It’s not so surprising when you consider that NASH affects millions of people worldwide. Approximately 12-25% of people in the US have NAFLD (non-alcoholic fatty liver disease), and NASH specifically affects between 2 to 5% of people in the United States.

That’s why Big Pharma is swooping in, keen to buy smaller players pushing innovative treatments through the pipeline.

And with the data IMC expect between now and the end of the year, that potentiality may be sooner rather than later...

Once it completes Phase II of its NASH clinical trials, IMC will be on the lookout for a partner or buyer for its fatty liver therapeutics.

Now, we mentioned an explanation involving a cow, so here it is as promised...

Most mammals transfer immunity from mother to young largely through the placenta.

Cows are different, however, and almost all the immunity is passed on through the colostrum (milk). When the calf is born, the mother excretes about 15L of colostrum which is full of antibodies and is vital to the survival of the calf.

Next Investors Image

IMC has proprietary vaccines it uses to immunise cows which target specific bacteria, toxins or spores – so when it comes to calving time, the end result is colostrum that is full of antibodies it needs for its products.

In other words, the cows act as bio-reactors.

Instead of making its products in a factory, they are made ‘in a cow’ – which means this process results in very safe and effective products.

An anti-infective to tackle C. difficile – an infection that dissolves the gut

A second key clinical asset for IMC is its IMM-529 therapy which will start its Phase I/II clinical trials soon.

It works in quite a different way to IMM-124E, targeting a different bacteria which causes the condition known as C. difficile Infection (CDI).

CDI kills 30,000 people a year in the US. Once the infection sets in, it effectively dissolves the gut, and is often resistant to antibiotic treatment – which are known to kill the good as well as the bad microbiome in your gastro-intestinal tract.

Usually, in a healthy individual, the C. difficile bacteria will be dominated by the healthy microbiomes and excreted. But that’s not always the case, and when the body’s defences are not enough, there can be severe consequences.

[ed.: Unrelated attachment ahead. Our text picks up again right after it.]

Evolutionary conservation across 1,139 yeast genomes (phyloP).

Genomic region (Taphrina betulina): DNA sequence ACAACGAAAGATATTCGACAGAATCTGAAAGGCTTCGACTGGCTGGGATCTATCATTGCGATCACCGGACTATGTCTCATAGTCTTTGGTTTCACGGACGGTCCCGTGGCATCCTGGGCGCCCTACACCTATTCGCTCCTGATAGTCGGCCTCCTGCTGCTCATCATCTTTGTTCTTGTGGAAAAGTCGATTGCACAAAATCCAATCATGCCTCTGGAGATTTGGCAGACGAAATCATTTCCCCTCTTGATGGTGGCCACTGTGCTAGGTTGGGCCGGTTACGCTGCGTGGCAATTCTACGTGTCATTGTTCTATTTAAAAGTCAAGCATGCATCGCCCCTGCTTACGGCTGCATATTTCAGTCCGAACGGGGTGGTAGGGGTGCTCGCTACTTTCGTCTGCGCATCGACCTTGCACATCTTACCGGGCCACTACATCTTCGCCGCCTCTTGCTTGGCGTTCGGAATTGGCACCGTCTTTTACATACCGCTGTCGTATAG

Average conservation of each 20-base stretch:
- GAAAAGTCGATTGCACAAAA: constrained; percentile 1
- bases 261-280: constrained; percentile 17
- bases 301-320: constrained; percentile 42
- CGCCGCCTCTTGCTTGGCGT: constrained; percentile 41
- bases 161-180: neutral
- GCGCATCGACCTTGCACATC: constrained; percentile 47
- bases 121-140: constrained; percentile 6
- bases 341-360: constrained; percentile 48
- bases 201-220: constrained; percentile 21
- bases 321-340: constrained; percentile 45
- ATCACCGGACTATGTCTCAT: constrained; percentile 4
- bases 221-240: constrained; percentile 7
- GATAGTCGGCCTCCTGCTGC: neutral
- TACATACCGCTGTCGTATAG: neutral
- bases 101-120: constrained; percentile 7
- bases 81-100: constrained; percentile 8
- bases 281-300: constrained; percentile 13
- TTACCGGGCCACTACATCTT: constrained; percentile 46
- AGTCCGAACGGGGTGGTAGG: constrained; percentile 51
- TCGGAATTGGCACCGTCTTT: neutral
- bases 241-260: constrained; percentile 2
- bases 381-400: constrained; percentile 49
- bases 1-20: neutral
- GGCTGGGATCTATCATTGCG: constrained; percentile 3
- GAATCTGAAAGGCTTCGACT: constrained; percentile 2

If antibiotics are ineffective at getting it under control, the only last-resort option that currently exists is faecal matter therapy – a “poop pill” from a healthy person’s faecal matter is administered to the patient.

IMC’s proposed solution with its IMM-529 is to leave the microbiome alone, but only target the C. difficile bacteria, the toxin B it produces (and dissolves the gut) and the spores which are left behind by the bacteria. In effect, it has created a uniquely targeted designer drug with help from experts – in particular Microbiologist Dr Dena Lyras of Monash University, one of the world’s foremost expert in C. difficile .

Its unique and promising efforts in this field got a write up in The Australian last week:

IMC Business review Yeah, this kind of headway on C. difficile is a pretty big deal.

IMC’s most prominent competitor in this area is Seres Therapeutics.

Its drug failed Phase II last year and the company lost $1 billion in market capitalisation . When it announced just this month it was going to re-do its Phase II, it shot up over US$120 million in market cap in one day.

Check out the Seres’ share price chart below to see what happened on the day it announced its new Phase II study in patients with recurrent C. difficile . Its market cap was around ~$370 million, and got as high as ~$500 million in response to the news:

Next Investors Image The past performance of this product is not and should not be taken as an indication of future performance. Caution should be exercised in assessing past performance. This product, like all other financial products, is subject to market forces and unpredictable events that may adversely affect future performance.

Remember – this is all on the NASDAQ – a much bigger market and we are talking valuations for Seres at many, many multiples of where IMC is sitting at today – just $30M AUD...

Seres’ product does not target the toxin B and the spores, whereas IMC claim its IMM-529 does. This is backed up impressive by pre-clinical studies of IMM-529 conducted on mice:

Pre Clinical Studies

Human safety and efficacy results for IMC’s C. difficile therapy will likely come through in early 2018. This drug could prove extremely valuable for the company, who are confident the treatment is very safe, so all it needs is efficacy data.

If the NASH plan for whatever reason didn’t take off as the team expects, IMM-529 on its own could be a huge success for IMC, and perhaps garner a $1 billion valuation on its own.... We can only hope!

Of course, this product is in an early stage of development and if considering this stock for your portfolio you should take all public information into account and seek professional financial advice.

IMC’s development gets a nudge from US Defence

Last year the company announced an R&D collaboration with the US Army and Navy to research the efficacy of IMC’s technology on various bacteria that make soldiers sick in the field.